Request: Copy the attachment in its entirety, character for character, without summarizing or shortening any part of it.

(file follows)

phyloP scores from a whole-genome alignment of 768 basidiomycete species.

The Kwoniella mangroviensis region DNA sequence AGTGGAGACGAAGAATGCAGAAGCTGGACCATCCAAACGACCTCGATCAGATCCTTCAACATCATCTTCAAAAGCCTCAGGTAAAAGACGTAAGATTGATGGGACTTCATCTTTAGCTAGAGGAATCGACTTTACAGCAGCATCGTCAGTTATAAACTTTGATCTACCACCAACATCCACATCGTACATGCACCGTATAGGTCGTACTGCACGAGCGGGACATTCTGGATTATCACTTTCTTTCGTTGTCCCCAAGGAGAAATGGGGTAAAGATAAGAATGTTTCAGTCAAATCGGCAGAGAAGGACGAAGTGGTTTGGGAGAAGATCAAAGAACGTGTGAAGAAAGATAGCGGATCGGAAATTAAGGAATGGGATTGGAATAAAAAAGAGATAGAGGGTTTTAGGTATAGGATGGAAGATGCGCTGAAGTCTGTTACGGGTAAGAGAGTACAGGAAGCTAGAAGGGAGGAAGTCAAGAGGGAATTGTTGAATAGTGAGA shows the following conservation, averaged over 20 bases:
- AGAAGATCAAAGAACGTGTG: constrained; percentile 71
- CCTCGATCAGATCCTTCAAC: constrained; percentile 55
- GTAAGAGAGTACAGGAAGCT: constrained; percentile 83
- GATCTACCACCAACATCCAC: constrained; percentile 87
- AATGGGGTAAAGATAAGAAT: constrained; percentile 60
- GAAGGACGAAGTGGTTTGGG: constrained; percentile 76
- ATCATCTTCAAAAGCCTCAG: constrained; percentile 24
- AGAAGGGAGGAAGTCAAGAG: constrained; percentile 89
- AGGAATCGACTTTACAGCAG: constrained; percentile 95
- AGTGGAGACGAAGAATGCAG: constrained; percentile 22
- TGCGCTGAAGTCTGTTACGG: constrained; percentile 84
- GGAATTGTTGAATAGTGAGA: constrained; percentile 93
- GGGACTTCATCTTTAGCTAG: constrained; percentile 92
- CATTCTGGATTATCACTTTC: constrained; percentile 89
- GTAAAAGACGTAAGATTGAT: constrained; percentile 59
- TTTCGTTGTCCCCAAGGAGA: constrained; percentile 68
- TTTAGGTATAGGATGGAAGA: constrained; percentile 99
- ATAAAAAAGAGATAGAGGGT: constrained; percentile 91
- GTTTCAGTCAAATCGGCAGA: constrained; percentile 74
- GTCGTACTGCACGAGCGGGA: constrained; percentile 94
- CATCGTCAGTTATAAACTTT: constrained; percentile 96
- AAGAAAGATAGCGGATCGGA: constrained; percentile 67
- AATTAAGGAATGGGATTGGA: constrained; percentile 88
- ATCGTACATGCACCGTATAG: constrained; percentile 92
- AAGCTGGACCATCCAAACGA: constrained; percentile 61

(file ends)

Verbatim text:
phyloP scores from a whole-genome alignment of 768 basidiomycete species.

The Kwoniella mangroviensis region DNA sequence AGTGGAGACGAAGAATGCAGAAGCTGGACCATCCAAACGACCTCGATCAGATCCTTCAACATCATCTTCAAAAGCCTCAGGTAAAAGACGTAAGATTGATGGGACTTCATCTTTAGCTAGAGGAATCGACTTTACAGCAGCATCGTCAGTTATAAACTTTGATCTACCACCAACATCCACATCGTACATGCACCGTATAGGTCGTACTGCACGAGCGGGACATTCTGGATTATCACTTTCTTTCGTTGTCCCCAAGGAGAAATGGGGTAAAGATAAGAATGTTTCAGTCAAATCGGCAGAGAAGGACGAAGTGGTTTGGGAGAAGATCAAAGAACGTGTGAAGAAAGATAGCGGATCGGAAATTAAGGAATGGGATTGGAATAAAAAAGAGATAGAGGGTTTTAGGTATAGGATGGAAGATGCGCTGAAGTCTGTTACGGGTAAGAGAGTACAGGAAGCTAGAAGGGAGGAAGTCAAGAGGGAATTGTTGAATAGTGAGA shows the following conservation, averaged over 20 bases:
- AGAAGATCAAAGAACGTGTG: constrained; percentile 71
- CCTCGATCAGATCCTTCAAC: constrained; percentile 55
- GTAAGAGAGTACAGGAAGCT: constrained; percentile 83
- GATCTACCACCAACATCCAC: constrained; percentile 87
- AATGGGGTAAAGATAAGAAT: constrained; percentile 60
- GAAGGACGAAGTGGTTTGGG: constrained; percentile 76
- ATCATCTTCAAAAGCCTCAG: constrained; percentile 24
- AGAAGGGAGGAAGTCAAGAG: constrained; percentile 89
- AGGAATCGACTTTACAGCAG: constrained; percentile 95
- AGTGGAGACGAAGAATGCAG: constrained; percentile 22
- TGCGCTGAAGTCTGTTACGG: constrained; percentile 84
- GGAATTGTTGAATAGTGAGA: constrained; percentile 93
- GGGACTTCATCTTTAGCTAG: constrained; percentile 92
- CATTCTGGATTATCACTTTC: constrained; percentile 89
- GTAAAAGACGTAAGATTGAT: constrained; percentile 59
- TTTCGTTGTCCCCAAGGAGA: constrained; percentile 68
- TTTAGGTATAGGATGGAAGA: constrained; percentile 99
- ATAAAAAAGAGATAGAGGGT: constrained; percentile 91
- GTTTCAGTCAAATCGGCAGA: constrained; percentile 74
- GTCGTACTGCACGAGCGGGA: constrained; percentile 94
- CATCGTCAGTTATAAACTTT: constrained; percentile 96
- AAGAAAGATAGCGGATCGGA: constrained; percentile 67
- AATTAAGGAATGGGATTGGA: constrained; percentile 88
- ATCGTACATGCACCGTATAG: constrained; percentile 92
- AAGCTGGACCATCCAAACGA: constrained; percentile 61